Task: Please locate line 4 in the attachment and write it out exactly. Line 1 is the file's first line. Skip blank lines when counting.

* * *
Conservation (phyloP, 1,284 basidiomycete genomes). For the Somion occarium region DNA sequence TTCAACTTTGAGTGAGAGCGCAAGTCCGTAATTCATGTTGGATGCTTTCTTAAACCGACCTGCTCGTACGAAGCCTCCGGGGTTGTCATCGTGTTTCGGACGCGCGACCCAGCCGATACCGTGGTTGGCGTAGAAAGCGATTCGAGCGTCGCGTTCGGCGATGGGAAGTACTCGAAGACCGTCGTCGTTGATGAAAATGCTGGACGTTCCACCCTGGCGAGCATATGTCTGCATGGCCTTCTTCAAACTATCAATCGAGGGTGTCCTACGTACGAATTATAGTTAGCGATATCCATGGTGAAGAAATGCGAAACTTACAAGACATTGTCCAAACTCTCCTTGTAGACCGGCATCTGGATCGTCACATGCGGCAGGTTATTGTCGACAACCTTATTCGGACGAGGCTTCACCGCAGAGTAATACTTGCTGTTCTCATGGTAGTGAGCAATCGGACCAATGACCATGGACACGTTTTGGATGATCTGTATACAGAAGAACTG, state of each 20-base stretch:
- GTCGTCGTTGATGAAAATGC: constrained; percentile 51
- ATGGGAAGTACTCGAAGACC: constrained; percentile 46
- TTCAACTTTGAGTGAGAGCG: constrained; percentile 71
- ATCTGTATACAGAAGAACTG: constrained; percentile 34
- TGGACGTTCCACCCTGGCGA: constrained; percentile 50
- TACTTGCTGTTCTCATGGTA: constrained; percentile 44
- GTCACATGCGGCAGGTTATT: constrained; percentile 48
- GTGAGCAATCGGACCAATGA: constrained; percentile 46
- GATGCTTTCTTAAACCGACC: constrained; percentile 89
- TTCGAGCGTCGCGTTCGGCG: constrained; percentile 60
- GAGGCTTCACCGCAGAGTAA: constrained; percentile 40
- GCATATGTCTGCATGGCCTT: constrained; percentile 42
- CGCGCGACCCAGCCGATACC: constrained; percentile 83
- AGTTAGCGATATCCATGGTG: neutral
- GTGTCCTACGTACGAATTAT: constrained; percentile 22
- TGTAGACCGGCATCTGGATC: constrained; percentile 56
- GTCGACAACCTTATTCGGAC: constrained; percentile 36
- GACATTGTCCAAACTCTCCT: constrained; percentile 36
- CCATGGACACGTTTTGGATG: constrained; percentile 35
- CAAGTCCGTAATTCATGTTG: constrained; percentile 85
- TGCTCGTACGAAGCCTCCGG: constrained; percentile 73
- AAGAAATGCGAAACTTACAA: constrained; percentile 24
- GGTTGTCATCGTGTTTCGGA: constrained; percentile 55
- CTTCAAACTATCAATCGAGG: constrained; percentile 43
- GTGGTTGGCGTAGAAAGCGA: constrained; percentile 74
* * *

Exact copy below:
- TTCAACTTTGAGTGAGAGCG: constrained; percentile 71